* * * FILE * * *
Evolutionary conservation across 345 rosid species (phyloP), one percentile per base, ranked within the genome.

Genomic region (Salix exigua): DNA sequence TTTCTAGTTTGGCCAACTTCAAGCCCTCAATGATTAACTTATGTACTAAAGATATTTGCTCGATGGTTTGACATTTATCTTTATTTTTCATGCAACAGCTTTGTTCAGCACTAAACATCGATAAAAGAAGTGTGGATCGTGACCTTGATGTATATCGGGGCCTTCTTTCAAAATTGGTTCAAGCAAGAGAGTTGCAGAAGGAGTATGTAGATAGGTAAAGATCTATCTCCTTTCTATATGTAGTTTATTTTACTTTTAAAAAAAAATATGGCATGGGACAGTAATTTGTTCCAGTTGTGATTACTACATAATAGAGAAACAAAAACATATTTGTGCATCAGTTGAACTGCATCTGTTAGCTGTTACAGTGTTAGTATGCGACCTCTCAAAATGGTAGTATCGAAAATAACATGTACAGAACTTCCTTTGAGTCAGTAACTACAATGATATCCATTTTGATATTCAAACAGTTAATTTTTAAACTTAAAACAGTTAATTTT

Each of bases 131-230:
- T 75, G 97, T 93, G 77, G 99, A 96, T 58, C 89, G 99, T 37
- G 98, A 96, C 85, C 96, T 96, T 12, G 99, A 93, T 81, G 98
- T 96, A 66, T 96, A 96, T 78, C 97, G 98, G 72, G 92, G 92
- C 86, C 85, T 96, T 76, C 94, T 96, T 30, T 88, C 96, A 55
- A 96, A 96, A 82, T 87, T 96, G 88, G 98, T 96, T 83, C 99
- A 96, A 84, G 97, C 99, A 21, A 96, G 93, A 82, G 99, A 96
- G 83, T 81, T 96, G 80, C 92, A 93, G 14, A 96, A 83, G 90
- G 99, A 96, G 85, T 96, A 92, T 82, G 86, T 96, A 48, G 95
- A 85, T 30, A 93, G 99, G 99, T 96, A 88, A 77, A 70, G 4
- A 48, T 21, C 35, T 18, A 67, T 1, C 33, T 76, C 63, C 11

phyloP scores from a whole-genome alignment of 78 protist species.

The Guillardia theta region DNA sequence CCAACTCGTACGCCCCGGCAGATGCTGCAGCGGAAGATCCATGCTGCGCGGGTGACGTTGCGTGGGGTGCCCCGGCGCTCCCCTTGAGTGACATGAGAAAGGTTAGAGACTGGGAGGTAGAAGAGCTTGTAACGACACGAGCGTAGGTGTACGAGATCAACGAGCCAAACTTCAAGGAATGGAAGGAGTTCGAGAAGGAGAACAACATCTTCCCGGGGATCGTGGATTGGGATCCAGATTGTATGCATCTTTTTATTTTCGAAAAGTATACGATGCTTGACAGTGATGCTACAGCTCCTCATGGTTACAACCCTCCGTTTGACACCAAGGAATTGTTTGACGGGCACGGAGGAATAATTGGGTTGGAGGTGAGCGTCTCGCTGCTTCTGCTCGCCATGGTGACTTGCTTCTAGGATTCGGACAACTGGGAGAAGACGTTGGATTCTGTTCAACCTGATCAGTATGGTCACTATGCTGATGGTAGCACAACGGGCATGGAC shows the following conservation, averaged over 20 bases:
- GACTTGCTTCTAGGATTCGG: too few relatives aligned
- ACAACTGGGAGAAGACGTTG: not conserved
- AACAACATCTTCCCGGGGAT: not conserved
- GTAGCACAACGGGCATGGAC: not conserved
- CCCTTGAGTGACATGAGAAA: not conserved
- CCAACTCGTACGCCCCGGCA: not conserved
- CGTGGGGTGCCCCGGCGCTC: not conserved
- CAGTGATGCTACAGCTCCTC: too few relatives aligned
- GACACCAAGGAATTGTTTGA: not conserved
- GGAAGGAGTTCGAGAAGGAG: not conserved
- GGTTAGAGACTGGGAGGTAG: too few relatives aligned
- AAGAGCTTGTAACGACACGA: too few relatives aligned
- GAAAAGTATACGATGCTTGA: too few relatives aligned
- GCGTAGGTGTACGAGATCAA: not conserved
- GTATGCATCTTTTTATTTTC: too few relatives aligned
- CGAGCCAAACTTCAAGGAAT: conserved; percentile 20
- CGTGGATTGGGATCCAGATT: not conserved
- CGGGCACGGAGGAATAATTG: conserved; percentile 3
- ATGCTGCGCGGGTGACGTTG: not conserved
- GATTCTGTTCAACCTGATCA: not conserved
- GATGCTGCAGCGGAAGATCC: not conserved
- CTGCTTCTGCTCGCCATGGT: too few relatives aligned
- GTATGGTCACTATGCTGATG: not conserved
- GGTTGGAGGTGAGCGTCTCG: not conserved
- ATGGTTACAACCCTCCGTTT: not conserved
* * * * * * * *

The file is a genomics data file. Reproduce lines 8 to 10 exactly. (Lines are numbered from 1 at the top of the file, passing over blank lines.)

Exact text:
- A 96, A 96, A 82, T 87, T 96, G 88, G 98, T 96, T 83, C 99
- A 96, A 84, G 97, C 99, A 21, A 96, G 93, A 82, G 99, A 96
- G 83, T 81, T 96, G 80, C 92, A 93, G 14, A 96, A 83, G 90